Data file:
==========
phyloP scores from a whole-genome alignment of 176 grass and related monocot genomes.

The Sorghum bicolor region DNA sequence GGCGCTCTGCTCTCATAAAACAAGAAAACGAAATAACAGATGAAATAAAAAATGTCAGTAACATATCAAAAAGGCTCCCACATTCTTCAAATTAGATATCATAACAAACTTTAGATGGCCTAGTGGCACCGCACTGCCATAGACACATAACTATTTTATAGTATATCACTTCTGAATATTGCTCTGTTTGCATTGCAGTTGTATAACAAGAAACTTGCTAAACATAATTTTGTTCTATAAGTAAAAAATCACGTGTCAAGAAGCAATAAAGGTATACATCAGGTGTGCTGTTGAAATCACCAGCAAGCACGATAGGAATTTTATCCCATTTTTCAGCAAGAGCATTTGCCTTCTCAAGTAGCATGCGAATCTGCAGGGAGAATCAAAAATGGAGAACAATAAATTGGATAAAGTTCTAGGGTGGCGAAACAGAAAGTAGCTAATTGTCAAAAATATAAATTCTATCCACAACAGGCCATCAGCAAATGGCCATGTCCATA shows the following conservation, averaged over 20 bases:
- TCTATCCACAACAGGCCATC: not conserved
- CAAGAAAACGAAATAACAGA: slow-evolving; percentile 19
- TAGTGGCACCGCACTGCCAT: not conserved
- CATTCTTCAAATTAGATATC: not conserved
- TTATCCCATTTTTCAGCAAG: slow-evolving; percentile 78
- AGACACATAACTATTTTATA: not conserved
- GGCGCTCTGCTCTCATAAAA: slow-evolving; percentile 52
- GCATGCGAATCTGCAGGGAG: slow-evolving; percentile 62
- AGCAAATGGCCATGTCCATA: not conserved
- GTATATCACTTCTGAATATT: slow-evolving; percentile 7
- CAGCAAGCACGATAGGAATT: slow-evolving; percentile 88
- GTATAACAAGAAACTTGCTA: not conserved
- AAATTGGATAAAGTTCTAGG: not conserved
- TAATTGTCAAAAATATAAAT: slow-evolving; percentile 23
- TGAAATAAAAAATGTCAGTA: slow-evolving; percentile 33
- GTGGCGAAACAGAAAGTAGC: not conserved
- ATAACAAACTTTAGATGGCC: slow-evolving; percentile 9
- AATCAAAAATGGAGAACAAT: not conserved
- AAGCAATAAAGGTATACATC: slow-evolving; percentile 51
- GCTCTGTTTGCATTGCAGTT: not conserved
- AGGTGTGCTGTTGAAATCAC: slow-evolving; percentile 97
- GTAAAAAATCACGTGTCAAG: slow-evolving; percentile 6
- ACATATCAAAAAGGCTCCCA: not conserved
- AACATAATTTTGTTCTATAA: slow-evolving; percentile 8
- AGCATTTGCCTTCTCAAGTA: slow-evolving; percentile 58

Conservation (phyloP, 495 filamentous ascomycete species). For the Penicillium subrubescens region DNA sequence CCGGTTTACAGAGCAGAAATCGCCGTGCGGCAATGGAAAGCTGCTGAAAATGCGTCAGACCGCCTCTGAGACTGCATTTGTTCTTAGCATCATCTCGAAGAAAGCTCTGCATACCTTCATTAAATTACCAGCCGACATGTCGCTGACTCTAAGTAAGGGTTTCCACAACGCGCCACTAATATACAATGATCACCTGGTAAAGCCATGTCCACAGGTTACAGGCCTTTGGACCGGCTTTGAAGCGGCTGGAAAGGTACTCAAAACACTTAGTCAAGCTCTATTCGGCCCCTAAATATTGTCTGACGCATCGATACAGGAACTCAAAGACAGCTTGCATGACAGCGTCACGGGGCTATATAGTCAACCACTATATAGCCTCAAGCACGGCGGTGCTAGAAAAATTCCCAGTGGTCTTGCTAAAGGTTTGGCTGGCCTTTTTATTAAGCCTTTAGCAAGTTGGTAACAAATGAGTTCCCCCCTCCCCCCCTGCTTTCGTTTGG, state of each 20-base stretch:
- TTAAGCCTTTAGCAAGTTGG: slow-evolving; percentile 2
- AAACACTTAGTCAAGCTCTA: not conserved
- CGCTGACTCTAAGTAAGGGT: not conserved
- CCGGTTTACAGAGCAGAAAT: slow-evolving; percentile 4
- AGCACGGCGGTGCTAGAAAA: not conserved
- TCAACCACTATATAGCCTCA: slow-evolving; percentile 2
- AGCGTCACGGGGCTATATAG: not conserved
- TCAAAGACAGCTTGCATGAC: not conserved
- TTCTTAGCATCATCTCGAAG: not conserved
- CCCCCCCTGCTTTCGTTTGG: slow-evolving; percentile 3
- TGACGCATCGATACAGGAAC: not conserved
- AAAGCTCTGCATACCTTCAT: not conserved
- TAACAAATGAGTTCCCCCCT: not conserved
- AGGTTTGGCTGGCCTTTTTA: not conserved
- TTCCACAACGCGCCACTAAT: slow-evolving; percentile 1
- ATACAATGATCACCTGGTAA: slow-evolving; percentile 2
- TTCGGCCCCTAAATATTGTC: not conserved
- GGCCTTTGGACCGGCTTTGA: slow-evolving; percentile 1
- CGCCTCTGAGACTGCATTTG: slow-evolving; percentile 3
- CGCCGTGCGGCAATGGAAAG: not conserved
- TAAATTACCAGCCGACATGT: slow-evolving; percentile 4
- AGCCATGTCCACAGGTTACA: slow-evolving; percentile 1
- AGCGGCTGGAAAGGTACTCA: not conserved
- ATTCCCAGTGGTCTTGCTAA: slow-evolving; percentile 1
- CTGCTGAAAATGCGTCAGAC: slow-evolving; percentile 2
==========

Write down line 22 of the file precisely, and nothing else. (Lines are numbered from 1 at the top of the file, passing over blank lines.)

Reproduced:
- GCTCTGTTTGCATTGCAGTT: not conserved